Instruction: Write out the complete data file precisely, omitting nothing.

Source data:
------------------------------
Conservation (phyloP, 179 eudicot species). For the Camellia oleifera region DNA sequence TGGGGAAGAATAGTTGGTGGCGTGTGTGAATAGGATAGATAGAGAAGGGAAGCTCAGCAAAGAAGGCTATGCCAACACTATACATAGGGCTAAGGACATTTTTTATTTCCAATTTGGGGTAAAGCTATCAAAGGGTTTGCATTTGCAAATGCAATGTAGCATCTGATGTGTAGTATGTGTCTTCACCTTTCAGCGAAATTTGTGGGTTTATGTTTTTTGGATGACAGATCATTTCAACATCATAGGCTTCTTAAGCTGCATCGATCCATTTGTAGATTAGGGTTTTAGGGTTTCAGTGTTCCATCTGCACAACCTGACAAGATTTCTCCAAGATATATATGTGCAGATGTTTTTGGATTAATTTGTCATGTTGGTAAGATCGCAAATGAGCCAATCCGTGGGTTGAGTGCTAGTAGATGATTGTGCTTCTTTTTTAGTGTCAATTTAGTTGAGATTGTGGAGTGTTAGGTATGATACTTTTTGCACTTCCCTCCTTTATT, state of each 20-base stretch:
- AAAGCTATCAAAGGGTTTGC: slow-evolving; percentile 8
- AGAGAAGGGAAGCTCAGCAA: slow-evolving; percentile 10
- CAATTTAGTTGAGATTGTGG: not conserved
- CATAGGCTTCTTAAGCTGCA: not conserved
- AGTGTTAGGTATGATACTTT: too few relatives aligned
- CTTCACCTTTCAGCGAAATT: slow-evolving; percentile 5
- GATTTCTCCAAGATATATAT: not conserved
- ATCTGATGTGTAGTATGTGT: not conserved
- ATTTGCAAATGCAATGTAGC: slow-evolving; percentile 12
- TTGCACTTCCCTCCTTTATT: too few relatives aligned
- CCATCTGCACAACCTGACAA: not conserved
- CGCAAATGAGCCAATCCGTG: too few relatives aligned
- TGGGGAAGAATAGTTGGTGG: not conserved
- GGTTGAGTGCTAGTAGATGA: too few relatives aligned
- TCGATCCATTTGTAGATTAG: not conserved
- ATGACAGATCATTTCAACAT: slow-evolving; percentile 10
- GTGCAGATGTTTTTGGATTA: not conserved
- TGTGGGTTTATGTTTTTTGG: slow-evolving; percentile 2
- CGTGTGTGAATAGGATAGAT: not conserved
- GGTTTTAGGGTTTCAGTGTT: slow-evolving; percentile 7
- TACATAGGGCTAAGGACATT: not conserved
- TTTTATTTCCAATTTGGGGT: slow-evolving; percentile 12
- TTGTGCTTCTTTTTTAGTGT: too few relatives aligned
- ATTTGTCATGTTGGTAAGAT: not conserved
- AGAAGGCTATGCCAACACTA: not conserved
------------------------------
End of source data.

Conservation (phyloP, 179 eudicot species). For the Camellia oleifera region DNA sequence TGGGGAAGAATAGTTGGTGGCGTGTGTGAATAGGATAGATAGAGAAGGGAAGCTCAGCAAAGAAGGCTATGCCAACACTATACATAGGGCTAAGGACATTTTTTATTTCCAATTTGGGGTAAAGCTATCAAAGGGTTTGCATTTGCAAATGCAATGTAGCATCTGATGTGTAGTATGTGTCTTCACCTTTCAGCGAAATTTGTGGGTTTATGTTTTTTGGATGACAGATCATTTCAACATCATAGGCTTCTTAAGCTGCATCGATCCATTTGTAGATTAGGGTTTTAGGGTTTCAGTGTTCCATCTGCACAACCTGACAAGATTTCTCCAAGATATATATGTGCAGATGTTTTTGGATTAATTTGTCATGTTGGTAAGATCGCAAATGAGCCAATCCGTGGGTTGAGTGCTAGTAGATGATTGTGCTTCTTTTTTAGTGTCAATTTAGTTGAGATTGTGGAGTGTTAGGTATGATACTTTTTGCACTTCCCTCCTTTATT, state of each 20-base stretch:
- AAAGCTATCAAAGGGTTTGC: slow-evolving; percentile 8
- AGAGAAGGGAAGCTCAGCAA: slow-evolving; percentile 10
- CAATTTAGTTGAGATTGTGG: not conserved
- CATAGGCTTCTTAAGCTGCA: not conserved
- AGTGTTAGGTATGATACTTT: too few relatives aligned
- CTTCACCTTTCAGCGAAATT: slow-evolving; percentile 5
- GATTTCTCCAAGATATATAT: not conserved
- ATCTGATGTGTAGTATGTGT: not conserved
- ATTTGCAAATGCAATGTAGC: slow-evolving; percentile 12
- TTGCACTTCCCTCCTTTATT: too few relatives aligned
- CCATCTGCACAACCTGACAA: not conserved
- CGCAAATGAGCCAATCCGTG: too few relatives aligned
- TGGGGAAGAATAGTTGGTGG: not conserved
- GGTTGAGTGCTAGTAGATGA: too few relatives aligned
- TCGATCCATTTGTAGATTAG: not conserved
- ATGACAGATCATTTCAACAT: slow-evolving; percentile 10
- GTGCAGATGTTTTTGGATTA: not conserved
- TGTGGGTTTATGTTTTTTGG: slow-evolving; percentile 2
- CGTGTGTGAATAGGATAGAT: not conserved
- GGTTTTAGGGTTTCAGTGTT: slow-evolving; percentile 7
- TACATAGGGCTAAGGACATT: not conserved
- TTTTATTTCCAATTTGGGGT: slow-evolving; percentile 12
- TTGTGCTTCTTTTTTAGTGT: too few relatives aligned
- ATTTGTCATGTTGGTAAGAT: not conserved
- AGAAGGCTATGCCAACACTA: not conserved